Bringing Back Keynes

On Tuesday I wrote a guest post for Labourlist, about bringing Keynes back into the public domain through the ongoing internal debate in the Labour Party.

I have recreated it below.

Mark Ferguson recently wrote an admirable article for this blog: In praise of (real) Keynesianism. It is admirable because Keynesianism needs to be brought back into Labour’s debate on the economy. Surpluses are important as a way to save for the future in order to enact the principles from Keynes’ General Theory of Employment, Interest and Money. However, surpluses can be better prescribed to other economic activities, such as Hospital or School building – as an alternative to the policy of PFI – in any economic situation.

The fascination with using state surpluses to drive aggregate demand in a slump stems from a Keynesian illiteracy. This is not to say that people are economically illiterate when it comes to Keynes, it is to say that very few people read beyond his magnum opus – The General Theory.

One can gleam a plethora of economic wealth by reading Keynes’ other works, such as How to Pay for the War. This pamphlet prescribed provision for deferred payment. Deferred payment, during the war, was used to take a portion of income above an arbitrary level and used to pay for the war. The money would then be paid back using a capital levy at the first post-war recession. This had two effects: first, it was disinflationary; second, it enabled British government to stave off bankruptcy.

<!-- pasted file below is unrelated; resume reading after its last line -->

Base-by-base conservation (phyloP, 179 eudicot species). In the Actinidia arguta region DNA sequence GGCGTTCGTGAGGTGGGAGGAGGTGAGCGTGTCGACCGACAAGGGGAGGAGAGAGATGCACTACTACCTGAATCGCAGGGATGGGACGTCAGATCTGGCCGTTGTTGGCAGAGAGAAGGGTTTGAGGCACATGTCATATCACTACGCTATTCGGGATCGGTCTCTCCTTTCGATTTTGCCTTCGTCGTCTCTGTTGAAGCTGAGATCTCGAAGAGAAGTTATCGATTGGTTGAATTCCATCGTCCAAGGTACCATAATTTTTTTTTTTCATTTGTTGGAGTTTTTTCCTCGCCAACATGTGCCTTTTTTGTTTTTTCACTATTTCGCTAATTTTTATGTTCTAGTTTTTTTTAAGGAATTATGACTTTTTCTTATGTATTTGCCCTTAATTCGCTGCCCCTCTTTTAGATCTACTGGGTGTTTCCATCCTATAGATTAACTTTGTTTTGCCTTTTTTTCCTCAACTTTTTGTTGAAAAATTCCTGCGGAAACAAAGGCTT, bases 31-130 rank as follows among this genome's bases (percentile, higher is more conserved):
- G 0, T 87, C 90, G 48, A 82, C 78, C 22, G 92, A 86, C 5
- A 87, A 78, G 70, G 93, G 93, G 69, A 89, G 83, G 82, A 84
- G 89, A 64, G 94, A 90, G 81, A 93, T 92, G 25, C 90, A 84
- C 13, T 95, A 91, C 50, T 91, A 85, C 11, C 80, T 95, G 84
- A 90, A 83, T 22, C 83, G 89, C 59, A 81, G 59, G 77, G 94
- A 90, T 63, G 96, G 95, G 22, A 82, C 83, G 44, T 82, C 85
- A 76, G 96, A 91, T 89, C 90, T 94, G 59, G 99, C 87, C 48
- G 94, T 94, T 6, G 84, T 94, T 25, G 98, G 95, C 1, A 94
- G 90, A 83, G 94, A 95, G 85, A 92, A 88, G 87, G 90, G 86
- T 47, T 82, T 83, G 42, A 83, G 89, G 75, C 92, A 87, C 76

In a peacetime economy, this policy can be translated into compulsory saving (the name for this policy is largely semantic). This would involve a portion of income above an arbitrary level put into an individual, interest bearing saving account to be released back to that individual at the start of the next recession.

Keynesianism is not the abolishment of ‘boom and bust’ but the abolishment of the ‘bust’. Keynesianism is not about the State directing the economy, which it would through Labour’s common interpretation of Keynesianism, but the State is a means to an end for individuals to direct the economy. Deferred payment, compulsory saving, or whatever one wishes to call it, fits this criteria.

The Labour Party would be wise to read beyond The General Theory.